AB - The mating behavior of the quasi-gregarious egg parasitoid Trissolcus basalis (Wollaston) was investigated under field conditions. Trissolcus basalis has female-biased sex ratios and is a protandrous species, with males emerging 1'2 days before females. Males competed aggressively for control of the egg mass, with one male assuming dominance and control of the egg mass, although changes in dominance occurred at least once on each egg mass observed. Typical mating behavior involved the dominant male mating his sisters immediately upon their emergence from the egg mass. These behaviors are characteristic of an inbreeding species that manifests local mate competition. However, several aspects of the mating behavior of T. basalis are inconsistent with that of an inbreeding species. Over 18% of emerging females were not mated by the dominant male upon emergence, 13% of females were not observed to be mated at all and may have left their natal site as virgins, 25% of females were mated multiple times and sometimes by multiple males, females remained near the natal site for up to several hours after emergence before emigrating, and males dispersed away from the natal site during female emergence. Trissolcus basalis may be a predominantly inbreeding species but its emergence and mating behavior suggest that low-frequency outbreeding is also likely to occur.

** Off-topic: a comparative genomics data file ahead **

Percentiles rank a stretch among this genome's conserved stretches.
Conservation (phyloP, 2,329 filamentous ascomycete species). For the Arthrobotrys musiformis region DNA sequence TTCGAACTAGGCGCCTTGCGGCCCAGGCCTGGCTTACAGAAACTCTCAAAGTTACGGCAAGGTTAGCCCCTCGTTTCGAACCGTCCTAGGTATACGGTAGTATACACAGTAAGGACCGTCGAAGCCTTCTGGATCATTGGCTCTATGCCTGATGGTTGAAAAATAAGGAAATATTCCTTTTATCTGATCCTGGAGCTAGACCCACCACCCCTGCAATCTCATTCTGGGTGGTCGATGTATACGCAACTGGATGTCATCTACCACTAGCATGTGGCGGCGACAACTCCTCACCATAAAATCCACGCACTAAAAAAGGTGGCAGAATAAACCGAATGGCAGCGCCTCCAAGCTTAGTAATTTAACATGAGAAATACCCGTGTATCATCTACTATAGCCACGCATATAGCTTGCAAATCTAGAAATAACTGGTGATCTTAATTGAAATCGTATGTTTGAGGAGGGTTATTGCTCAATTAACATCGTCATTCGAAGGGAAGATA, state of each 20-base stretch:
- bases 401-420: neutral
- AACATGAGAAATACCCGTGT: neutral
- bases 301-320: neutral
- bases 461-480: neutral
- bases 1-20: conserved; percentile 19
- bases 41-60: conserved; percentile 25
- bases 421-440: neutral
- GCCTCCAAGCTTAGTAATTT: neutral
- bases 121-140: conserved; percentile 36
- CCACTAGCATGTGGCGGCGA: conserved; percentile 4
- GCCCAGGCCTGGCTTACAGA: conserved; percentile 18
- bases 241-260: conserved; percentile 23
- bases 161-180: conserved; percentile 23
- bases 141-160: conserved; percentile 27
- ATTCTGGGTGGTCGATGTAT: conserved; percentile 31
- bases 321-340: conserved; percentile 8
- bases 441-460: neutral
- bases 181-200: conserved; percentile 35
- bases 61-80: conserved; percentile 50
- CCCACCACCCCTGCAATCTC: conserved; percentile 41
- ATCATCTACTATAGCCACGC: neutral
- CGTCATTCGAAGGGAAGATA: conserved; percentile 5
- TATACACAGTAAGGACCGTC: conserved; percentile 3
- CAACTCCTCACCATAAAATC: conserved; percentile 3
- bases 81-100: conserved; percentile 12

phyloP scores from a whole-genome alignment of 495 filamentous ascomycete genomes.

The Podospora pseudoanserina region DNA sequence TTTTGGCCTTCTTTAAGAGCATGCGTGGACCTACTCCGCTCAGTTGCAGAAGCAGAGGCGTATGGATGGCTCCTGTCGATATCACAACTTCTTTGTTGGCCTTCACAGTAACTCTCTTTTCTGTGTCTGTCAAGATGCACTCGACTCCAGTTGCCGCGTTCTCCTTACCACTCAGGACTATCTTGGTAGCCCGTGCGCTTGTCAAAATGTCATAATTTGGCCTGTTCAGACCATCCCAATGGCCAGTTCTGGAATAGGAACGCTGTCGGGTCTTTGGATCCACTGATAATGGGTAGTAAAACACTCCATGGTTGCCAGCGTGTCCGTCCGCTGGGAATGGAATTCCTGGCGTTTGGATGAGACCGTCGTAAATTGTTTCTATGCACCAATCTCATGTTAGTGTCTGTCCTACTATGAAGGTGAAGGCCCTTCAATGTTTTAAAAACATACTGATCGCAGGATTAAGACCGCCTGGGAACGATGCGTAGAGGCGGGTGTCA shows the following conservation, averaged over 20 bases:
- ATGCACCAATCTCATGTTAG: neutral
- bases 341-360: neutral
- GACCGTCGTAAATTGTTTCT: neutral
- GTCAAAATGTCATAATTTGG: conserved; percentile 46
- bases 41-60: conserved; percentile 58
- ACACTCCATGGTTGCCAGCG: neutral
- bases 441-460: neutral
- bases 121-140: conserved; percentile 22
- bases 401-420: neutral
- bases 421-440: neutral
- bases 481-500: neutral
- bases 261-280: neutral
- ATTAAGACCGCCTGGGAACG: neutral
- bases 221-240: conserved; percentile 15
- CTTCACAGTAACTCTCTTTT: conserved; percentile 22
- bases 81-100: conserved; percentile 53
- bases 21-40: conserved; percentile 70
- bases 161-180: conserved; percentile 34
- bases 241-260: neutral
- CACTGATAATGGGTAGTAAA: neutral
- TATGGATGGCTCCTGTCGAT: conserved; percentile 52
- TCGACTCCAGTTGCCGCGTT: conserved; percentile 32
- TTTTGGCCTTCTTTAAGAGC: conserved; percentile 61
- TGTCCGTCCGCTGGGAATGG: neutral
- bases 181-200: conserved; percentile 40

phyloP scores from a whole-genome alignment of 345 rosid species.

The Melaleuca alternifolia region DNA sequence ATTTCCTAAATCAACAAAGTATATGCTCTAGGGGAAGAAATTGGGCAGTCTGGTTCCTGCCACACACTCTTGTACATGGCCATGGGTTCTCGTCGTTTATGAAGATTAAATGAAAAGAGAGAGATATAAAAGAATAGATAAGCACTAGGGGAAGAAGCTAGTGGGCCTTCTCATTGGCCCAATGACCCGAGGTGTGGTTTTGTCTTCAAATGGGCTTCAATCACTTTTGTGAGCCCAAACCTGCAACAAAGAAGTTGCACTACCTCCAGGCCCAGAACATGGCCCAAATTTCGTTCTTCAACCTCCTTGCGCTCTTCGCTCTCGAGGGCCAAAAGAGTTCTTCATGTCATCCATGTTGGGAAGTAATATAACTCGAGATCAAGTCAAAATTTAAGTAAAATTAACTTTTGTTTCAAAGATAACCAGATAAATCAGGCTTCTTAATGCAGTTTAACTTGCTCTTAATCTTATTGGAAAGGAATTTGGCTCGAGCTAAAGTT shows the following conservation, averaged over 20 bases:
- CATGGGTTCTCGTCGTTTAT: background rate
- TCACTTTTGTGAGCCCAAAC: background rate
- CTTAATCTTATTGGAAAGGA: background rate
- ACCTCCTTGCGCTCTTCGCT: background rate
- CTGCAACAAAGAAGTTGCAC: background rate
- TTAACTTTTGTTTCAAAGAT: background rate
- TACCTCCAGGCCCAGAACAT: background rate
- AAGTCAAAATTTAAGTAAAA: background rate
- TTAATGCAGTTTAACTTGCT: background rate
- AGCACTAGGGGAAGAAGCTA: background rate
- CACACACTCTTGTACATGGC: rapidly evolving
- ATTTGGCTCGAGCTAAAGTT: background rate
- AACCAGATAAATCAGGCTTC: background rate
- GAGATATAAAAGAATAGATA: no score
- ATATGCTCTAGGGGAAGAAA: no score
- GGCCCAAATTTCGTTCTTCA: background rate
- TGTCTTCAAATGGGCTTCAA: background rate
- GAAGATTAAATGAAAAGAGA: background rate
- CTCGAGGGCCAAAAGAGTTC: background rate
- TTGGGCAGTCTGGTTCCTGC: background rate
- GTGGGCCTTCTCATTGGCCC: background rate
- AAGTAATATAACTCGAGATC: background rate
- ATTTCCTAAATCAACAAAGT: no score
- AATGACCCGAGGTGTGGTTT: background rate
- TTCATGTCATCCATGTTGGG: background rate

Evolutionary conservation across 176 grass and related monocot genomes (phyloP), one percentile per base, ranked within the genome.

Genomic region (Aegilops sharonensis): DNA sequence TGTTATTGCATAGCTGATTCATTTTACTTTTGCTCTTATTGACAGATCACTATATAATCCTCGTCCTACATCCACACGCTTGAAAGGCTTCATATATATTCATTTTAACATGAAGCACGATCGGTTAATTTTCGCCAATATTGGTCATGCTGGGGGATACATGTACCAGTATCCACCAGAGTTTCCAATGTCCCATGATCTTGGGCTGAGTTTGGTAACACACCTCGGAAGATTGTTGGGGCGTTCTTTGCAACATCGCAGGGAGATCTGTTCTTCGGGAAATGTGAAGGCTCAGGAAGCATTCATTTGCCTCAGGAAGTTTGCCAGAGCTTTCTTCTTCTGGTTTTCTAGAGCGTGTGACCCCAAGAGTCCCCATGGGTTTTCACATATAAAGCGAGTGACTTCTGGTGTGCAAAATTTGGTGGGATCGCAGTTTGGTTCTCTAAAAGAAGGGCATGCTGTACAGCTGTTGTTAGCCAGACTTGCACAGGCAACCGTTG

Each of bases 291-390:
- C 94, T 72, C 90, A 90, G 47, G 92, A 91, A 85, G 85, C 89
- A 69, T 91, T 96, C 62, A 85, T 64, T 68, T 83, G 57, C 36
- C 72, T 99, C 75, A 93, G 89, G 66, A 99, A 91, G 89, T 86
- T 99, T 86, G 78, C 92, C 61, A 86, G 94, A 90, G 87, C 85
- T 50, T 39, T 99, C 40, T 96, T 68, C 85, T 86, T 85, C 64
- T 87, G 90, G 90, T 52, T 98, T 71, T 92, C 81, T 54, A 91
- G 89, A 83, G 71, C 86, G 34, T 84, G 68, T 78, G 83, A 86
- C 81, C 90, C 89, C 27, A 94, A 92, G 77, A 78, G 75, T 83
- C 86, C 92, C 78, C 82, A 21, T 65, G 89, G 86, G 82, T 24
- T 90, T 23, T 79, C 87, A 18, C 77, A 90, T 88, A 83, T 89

KW - Inbreeding

    KW - Mating behavior

    KW - Outbreeding

    KW - Sib mating